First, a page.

Mapp4All, Developing an Atlas of Accessibility Features Around the World

April 2018 – It has been said that necessity is the mother of invention. Mr. Josep Esteba, an entrepreneur, would likely agree with this sentiment. The challenges of navigating his native Spain in his wheelchair inspired him to create Mapp4All, a smartphone app that has a function for people with a variety of disabilities to share the accessibility features of buildings and cities they visit. Anticipating that an app is only as reliable as the data it is built upon as well as its timeliness, Mapp4All allows users to add their observations, such as which buildings offer wheelchair accessible ramps or elevators. Individual buildings and businesses are also able to use the app to log their accessibility features. As the app updates in real-time, users can be informed of building construction or route changes (e.g., obstructions) that have made formerly accessible areas temporarily or permanently inaccessible, and vice versa. 
Speaking of his experiences traveling around Spain and the world, Mr. Esteba shared, “When it’s somewhere they don’t know [wheelchair users], they’re not sure there will be the drop curbs they need ... they’re not sure they’re going to be able to get off the bus. You only need a couple of experiences of going somewhere and getting stuck to lose your independent mobility.” The challenge to increase urban accessibility is a great one, but one that technology can offer potential solutions. According to the United Nations Department of Economic and Social Affairs, an estimated 6.25 billion people are expected to live in urban areas around the world, of which 15% (937,500,000) are expected to have a disability. Further, according to the United Nations Development Programme, an estimated 80% of people with disabilities live in developing settings. The need for better information about accessibility is paramount, as Catherine Holloway, a lecturer in assistive technology and accessibility at University College London said, “In the developing world, it really helps if there is already legislation in place to make infrastructure accessible – before it is built – so it doesn’t have to be retrofitted after construction, which is much more expensive.” Apps such as Mapps4All can help legislators better understand what areas need to be made more accessible, or what features citizens have said they would like incorporated into other buildings and city projects.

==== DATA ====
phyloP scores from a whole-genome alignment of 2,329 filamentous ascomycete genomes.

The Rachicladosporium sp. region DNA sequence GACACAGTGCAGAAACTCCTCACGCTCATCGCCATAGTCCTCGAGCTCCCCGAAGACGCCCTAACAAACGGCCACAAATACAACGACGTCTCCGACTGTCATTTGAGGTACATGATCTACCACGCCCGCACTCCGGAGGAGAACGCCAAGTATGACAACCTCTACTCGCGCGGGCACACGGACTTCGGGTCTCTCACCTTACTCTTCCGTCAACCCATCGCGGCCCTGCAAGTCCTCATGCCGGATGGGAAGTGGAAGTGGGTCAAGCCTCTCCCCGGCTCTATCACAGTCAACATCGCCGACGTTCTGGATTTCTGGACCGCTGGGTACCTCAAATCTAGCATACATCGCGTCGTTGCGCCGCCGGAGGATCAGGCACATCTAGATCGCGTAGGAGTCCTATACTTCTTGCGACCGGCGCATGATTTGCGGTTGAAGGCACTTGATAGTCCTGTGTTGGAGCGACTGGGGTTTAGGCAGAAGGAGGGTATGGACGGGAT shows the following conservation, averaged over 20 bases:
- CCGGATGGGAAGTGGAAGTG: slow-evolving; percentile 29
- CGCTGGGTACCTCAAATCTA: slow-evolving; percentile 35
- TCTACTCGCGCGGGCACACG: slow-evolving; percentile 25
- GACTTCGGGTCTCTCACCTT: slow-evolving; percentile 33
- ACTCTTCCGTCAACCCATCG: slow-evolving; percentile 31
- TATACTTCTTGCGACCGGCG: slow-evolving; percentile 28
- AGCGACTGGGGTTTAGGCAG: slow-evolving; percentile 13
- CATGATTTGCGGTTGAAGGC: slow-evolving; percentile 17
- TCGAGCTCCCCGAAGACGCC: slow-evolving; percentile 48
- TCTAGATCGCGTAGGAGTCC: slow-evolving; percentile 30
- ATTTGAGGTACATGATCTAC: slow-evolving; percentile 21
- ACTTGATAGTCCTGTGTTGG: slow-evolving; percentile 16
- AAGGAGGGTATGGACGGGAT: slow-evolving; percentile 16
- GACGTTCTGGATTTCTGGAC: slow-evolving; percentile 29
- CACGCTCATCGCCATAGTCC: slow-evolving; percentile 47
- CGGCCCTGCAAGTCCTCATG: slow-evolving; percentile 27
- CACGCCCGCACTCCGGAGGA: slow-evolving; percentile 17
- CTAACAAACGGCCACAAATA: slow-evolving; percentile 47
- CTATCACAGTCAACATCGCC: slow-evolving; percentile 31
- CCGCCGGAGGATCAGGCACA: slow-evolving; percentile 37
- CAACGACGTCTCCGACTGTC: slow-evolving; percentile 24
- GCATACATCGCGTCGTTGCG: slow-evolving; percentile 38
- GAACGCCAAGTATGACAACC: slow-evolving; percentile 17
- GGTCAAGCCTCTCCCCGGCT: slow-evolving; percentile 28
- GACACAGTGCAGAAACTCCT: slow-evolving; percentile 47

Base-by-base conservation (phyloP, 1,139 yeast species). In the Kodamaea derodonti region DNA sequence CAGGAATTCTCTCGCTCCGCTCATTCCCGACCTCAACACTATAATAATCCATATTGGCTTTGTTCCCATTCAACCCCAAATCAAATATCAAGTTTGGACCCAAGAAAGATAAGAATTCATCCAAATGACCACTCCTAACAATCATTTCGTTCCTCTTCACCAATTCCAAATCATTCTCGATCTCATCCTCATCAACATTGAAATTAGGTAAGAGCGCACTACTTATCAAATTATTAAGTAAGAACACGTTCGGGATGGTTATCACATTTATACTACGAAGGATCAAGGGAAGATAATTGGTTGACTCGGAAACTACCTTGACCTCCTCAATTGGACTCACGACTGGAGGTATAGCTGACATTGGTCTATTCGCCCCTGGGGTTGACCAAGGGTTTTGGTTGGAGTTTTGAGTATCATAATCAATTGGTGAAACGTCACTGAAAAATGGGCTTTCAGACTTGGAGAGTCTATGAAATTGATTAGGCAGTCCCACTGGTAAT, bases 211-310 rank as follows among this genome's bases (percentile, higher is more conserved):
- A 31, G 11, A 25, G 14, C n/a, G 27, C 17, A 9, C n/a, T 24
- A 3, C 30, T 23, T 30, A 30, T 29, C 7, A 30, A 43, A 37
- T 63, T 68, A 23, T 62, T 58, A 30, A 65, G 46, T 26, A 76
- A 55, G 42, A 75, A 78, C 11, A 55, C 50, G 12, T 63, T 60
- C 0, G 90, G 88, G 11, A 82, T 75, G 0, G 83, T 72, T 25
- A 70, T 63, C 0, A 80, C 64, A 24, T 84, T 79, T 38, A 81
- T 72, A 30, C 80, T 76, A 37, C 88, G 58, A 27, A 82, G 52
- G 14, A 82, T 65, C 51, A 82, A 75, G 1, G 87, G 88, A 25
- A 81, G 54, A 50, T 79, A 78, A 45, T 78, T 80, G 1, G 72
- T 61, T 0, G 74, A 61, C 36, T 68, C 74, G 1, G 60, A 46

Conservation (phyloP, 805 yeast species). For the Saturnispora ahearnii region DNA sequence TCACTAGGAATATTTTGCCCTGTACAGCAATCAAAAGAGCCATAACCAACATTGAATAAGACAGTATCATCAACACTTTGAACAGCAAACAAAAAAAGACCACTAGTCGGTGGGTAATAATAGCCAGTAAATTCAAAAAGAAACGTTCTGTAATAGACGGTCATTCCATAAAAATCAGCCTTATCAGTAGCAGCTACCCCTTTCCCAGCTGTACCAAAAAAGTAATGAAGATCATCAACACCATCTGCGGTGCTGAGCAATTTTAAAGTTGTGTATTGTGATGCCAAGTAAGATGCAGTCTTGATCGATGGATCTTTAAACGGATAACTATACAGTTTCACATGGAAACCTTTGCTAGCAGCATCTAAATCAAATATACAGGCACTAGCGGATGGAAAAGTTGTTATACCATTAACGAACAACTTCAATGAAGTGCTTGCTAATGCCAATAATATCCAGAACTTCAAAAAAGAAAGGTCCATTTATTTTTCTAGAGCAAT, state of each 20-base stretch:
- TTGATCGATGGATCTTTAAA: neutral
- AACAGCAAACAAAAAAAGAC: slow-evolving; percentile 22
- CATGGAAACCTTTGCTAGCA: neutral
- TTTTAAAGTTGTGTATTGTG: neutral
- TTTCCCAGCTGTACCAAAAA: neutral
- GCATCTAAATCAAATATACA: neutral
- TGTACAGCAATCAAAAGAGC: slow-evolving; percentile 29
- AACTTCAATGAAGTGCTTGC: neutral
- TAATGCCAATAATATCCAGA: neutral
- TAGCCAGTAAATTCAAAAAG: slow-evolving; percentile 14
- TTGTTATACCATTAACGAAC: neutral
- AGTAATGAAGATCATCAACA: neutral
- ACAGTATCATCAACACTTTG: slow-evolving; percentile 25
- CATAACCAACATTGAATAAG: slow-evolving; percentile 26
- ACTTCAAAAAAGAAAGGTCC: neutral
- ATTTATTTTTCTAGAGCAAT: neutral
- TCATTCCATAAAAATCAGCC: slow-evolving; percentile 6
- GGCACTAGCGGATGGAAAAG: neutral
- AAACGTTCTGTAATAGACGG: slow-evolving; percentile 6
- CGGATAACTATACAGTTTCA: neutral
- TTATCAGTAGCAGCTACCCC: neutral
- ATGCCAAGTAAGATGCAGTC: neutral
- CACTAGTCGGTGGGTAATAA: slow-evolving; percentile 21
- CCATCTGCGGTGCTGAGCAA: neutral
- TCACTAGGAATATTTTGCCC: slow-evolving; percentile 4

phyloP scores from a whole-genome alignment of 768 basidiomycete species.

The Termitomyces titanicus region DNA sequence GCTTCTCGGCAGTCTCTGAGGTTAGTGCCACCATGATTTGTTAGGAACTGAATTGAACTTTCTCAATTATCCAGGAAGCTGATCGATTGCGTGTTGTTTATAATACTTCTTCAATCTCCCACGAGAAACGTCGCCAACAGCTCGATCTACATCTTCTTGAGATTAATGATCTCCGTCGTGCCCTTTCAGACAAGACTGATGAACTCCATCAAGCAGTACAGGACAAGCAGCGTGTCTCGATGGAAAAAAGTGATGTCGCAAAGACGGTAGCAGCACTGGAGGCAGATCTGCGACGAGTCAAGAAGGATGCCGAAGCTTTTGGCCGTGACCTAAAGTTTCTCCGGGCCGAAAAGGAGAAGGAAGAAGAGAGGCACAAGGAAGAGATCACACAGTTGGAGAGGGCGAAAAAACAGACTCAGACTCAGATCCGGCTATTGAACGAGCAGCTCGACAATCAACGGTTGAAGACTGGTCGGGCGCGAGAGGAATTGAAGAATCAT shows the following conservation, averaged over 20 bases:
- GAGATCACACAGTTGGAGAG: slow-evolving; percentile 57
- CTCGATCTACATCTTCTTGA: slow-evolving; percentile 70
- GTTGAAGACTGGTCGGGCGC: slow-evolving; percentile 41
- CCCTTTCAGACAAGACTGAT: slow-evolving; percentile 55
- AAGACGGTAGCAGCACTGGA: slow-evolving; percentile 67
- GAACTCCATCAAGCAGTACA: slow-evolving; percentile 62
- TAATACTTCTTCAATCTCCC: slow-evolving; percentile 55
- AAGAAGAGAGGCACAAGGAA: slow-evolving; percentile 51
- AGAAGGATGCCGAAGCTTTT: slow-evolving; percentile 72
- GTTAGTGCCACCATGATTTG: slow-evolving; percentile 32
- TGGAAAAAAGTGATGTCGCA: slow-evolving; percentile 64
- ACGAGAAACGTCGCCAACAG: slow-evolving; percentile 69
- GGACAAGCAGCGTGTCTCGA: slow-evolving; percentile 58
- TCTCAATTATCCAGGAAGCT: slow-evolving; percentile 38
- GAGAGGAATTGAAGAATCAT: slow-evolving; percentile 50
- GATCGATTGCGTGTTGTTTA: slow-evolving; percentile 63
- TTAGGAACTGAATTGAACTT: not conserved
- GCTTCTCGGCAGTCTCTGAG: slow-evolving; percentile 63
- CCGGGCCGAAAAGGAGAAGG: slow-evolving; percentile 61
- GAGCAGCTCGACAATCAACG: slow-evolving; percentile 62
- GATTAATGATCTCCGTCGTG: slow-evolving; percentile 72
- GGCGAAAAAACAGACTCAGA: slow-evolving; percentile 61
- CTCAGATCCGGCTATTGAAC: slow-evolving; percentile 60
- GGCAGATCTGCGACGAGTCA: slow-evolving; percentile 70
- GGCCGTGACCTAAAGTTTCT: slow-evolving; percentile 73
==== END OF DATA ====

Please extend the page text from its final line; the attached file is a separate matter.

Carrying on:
Mr. Esteba’s work has already been used to inform other efforts, such as Delhi’s Street Rehab program which aims to make the bustling city more accessible. By providing citizens and policy-makers with more up-to-date data on the accessibility of their cities, technology solutions such as Mapps4All can help ensure that cities made and planned to be more accessible. Source: The National. 


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